Thomas Graham’s piece in National Interest places all the emphasis on what the US can do to harm Russia, but pays no heed at all to what Russia can do in kind. In short, Moscow, which is not at all isolated, can cement its existing relationships to create and lead a center of anti-establishment (i.e. Western global hegemony) gravity that challenges the West in a multivectoral fashion. The following ideas are prefixed on the belief that the West-Russia opposition has crossed the Rubicon into uncharted territory, and that Russia will use this momentum to try to fulfill its grand strategic objective of a non-Western-dominated world. In no particular order, some suggestions are as follows:
Take the Initiative: Instead of permanently being in a defensive position vis-à-vis NATO, Russia must take the initiative in building strategic partnerships (energy, economic, military, diplomatic, etc.) in states formerly thought of as being securely in the Western domain. It can start in Egypt, Bulgaria, Hungary, and Latin America, thereby applying the West’s policy of strategic encroachment into their own ‘backyard’. Wherever there are cracks in the Western-led international order, Russia should present itself as the attractive alternative, thereby wedging the gap even wider and weakening the entire Western structure.
Deepen Existing Bilateral Partnerships: Russia can deepen its strategic partnership with China and work on formalizing one with Iran, with the former being global and the latter being in the West’s most vulnerable theater. A Russian-Iranian strategic partnership would extend beyond Caspian and nuclear energy issues and see implicit cooperation between the two in the Mideast, especially in Syria, Iraq, and Yemen. It can even carry over into Afghanistan after the NATO drawdown by year’s end.
Expand Multilateral Activity: BRICS could be expanded to include the MINT countries, thus furthering the organization’s scope and creating opportunities for a long-term strategic ‘flip’ of those states from their largely Western orientations. The SCO is already enlarging with the forthcoming admission of India and Pakistan, so this will present many more unforeseen advantages for Russia’s foreign and economic policies. Russia should support integrating its multilateral partnerships even further, as the interests of these organizations and their members largely coincide with Russian foreign policy.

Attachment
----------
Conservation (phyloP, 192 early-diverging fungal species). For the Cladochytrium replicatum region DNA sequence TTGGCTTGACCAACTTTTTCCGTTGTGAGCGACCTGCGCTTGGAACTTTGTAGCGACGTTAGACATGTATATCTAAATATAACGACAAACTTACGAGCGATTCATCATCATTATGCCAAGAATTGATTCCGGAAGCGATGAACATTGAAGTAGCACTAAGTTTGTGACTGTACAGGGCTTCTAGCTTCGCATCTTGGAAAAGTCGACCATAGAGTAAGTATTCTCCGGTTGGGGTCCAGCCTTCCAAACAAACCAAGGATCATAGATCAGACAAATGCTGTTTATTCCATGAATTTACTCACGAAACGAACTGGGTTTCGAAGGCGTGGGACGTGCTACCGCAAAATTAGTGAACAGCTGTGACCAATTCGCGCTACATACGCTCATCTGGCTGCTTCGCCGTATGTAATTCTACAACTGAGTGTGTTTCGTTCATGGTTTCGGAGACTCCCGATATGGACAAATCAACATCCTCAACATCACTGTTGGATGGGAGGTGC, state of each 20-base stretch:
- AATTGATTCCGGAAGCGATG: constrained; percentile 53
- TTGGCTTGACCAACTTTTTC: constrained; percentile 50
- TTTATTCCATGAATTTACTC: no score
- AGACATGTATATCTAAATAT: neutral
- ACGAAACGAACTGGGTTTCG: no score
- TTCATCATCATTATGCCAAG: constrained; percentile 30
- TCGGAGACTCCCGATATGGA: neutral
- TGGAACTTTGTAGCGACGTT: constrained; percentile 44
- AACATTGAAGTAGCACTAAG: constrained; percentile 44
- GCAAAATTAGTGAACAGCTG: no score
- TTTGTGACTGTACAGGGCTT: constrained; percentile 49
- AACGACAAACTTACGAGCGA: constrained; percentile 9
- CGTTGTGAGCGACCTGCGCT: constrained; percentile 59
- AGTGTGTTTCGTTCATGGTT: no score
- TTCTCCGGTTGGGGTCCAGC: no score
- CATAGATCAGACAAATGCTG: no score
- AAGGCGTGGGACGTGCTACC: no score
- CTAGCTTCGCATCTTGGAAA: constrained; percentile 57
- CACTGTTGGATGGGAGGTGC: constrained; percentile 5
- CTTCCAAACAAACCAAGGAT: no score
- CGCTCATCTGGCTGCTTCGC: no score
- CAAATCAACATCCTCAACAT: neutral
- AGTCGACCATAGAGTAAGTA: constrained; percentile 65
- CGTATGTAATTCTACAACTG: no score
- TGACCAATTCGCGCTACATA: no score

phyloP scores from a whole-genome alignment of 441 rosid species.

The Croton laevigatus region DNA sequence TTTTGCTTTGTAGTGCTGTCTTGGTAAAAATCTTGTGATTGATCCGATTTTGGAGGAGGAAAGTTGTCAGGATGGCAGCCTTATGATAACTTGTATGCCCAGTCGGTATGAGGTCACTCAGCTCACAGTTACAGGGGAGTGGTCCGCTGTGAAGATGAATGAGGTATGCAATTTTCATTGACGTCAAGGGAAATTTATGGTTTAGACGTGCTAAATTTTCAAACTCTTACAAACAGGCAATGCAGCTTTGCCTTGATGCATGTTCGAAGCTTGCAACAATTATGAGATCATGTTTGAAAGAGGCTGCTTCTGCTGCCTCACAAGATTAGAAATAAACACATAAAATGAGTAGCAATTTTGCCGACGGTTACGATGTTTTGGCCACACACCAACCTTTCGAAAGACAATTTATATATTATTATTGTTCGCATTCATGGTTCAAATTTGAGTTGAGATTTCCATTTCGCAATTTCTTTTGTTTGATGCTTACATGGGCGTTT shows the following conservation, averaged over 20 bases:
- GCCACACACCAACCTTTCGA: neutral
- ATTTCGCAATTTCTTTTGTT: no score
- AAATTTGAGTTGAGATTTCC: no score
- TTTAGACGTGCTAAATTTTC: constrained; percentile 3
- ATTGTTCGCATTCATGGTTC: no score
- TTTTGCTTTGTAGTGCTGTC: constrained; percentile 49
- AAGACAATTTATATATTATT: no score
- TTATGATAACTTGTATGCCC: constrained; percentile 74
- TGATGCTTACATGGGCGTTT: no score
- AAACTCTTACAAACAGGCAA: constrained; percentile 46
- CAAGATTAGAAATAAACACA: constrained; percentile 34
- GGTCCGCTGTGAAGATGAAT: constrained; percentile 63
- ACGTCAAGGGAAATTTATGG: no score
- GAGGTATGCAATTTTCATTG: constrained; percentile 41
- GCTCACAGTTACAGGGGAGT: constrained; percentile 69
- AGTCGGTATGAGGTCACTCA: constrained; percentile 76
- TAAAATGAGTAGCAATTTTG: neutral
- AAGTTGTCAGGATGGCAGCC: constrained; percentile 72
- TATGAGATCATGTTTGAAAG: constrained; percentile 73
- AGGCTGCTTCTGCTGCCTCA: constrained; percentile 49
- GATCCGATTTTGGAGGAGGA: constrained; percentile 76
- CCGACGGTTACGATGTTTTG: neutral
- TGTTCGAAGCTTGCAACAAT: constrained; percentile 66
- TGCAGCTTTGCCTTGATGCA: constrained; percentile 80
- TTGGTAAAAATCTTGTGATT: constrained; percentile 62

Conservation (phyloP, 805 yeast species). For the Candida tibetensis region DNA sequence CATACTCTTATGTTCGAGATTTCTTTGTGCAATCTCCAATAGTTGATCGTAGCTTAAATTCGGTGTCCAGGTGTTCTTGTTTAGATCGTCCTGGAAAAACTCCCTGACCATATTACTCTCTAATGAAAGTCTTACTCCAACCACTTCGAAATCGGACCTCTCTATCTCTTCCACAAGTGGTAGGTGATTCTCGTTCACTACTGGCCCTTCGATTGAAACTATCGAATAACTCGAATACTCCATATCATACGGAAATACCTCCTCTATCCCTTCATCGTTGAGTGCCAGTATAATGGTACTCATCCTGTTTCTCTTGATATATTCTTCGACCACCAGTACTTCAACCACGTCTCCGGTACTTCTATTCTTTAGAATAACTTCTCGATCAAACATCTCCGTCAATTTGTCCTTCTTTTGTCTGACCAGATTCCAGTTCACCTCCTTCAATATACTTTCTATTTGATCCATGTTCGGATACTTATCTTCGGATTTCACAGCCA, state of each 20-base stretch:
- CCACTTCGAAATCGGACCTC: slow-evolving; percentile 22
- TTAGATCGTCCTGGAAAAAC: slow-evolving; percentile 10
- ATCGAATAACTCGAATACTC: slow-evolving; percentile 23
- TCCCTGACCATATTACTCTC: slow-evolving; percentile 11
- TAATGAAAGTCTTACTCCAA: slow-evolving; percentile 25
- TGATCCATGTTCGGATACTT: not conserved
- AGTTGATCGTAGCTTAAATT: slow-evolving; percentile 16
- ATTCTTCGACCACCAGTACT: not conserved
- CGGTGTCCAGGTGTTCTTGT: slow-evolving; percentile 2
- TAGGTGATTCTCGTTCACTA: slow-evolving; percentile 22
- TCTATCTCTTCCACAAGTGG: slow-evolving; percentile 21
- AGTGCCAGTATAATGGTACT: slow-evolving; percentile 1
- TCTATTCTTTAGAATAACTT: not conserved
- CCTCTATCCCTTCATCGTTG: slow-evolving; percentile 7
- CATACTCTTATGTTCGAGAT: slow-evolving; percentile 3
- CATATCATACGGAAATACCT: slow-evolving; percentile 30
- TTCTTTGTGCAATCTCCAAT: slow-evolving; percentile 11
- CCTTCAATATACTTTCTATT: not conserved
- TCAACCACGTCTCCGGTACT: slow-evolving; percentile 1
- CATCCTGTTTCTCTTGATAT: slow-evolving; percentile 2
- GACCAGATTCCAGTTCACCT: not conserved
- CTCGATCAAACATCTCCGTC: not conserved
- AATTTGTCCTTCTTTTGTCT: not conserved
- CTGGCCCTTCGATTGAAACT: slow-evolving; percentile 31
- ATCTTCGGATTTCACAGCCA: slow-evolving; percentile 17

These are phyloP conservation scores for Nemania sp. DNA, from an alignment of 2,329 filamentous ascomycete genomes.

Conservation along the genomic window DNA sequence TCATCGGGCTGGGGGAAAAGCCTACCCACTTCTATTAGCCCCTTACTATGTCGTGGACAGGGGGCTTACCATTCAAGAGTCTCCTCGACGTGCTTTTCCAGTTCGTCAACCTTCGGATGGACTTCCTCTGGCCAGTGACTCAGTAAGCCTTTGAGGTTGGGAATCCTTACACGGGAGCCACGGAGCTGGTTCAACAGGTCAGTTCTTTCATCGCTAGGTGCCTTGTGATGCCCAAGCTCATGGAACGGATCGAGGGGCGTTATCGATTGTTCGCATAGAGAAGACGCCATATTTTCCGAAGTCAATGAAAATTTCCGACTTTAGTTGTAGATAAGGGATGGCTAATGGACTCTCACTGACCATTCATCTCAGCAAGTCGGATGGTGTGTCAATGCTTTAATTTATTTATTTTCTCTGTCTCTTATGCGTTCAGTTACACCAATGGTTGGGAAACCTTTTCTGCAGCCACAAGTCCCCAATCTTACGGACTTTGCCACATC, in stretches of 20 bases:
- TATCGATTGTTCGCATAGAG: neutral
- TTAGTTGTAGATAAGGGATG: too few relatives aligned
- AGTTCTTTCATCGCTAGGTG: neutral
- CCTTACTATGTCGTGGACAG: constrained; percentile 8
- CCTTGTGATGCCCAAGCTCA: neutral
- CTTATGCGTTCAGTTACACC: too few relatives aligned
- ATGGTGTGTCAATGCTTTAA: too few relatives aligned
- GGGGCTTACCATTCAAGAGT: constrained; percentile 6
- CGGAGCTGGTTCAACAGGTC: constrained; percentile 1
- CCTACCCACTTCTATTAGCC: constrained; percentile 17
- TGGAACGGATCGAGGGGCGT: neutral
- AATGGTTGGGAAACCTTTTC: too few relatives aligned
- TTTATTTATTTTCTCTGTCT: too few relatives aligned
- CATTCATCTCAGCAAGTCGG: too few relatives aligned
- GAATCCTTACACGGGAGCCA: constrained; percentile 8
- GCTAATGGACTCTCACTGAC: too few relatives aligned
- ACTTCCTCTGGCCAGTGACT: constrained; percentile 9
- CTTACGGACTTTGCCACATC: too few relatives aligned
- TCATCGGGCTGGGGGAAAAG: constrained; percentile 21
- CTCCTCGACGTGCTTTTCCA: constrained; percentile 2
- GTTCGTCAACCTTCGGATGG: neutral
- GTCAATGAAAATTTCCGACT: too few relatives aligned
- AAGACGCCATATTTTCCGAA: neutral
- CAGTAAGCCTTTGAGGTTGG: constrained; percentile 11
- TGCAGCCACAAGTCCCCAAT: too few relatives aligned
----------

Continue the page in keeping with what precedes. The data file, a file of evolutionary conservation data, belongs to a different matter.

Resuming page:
Solidify New Trade Networks: The rush that non-Western countries were in to fill Russia’s counter-sanction agricultural void testifies to the interest that many states have in penetrating the Russian market. Moscow can use this, and every other counter-sanction, to help build an alternative non-Western-centric trade network that can bolster Russia’s complex economic interdependence with other states. This would give it the opportunity to expand mutual relations beyond the economic sphere and perhaps eventually associate these states into the multilateral webs of BRICS and the SCO.
Be the Bridge: Russia has the geostrategic opportunity of being an air, land, and sea bridge between Europe and East Asia. In line with China’s Silk Road and New Eurasian Land Bridge projects, the concept of the Northern Sea Route, and international air routes traversing Siberia, Russia can use its geographic position to reap the resultant dividends of East-West trade and thereby increasing its middleman importance. In the case of air travel, it can also prohibit American military overflight from Afghanistan and sanction Western air carriers.
Play the Devil’s Advocate: The EU is rife with both left- and right-leaning groups that preach a form of ‘Euroscepticism’ that endangers the current Atlanticist establishment. Whether or not they are explicitly Russian-friendly, their existence, such as that of the UKIP and the National Front, sends quivers down the Eurocrats’ spine. Moscow can use its information channels to provide implicit support for these movements and their supporters, thereby irking the West in the same manner that it does Moscow through its support of Navalny and others.
Conclusively, by following the above-mentioned policies, Russia would ironically be harkening back to the words that Emma Lazarus inscribed on the Statue of Liberty, albeit addressing the non-West and those within it who are dissatisfied with its global dominance:
“Give me your tired, your poor,
Your huddled masses yearning to breathe free,
The wretched refuse of your teeming shore.
Send these, the homeless, tempest-tossed, to me:
I lift my lamp beside the golden door!”
So for Western leaders, the question shouldn’t be “What can we do to Russia?”, but rather, “Will Russia lift the lamp?”
Andrew Korybko is the American political correspondent of Voice of Russia who currently lives and studies in Moscow, exclusively for ORIENTAL REVIEW.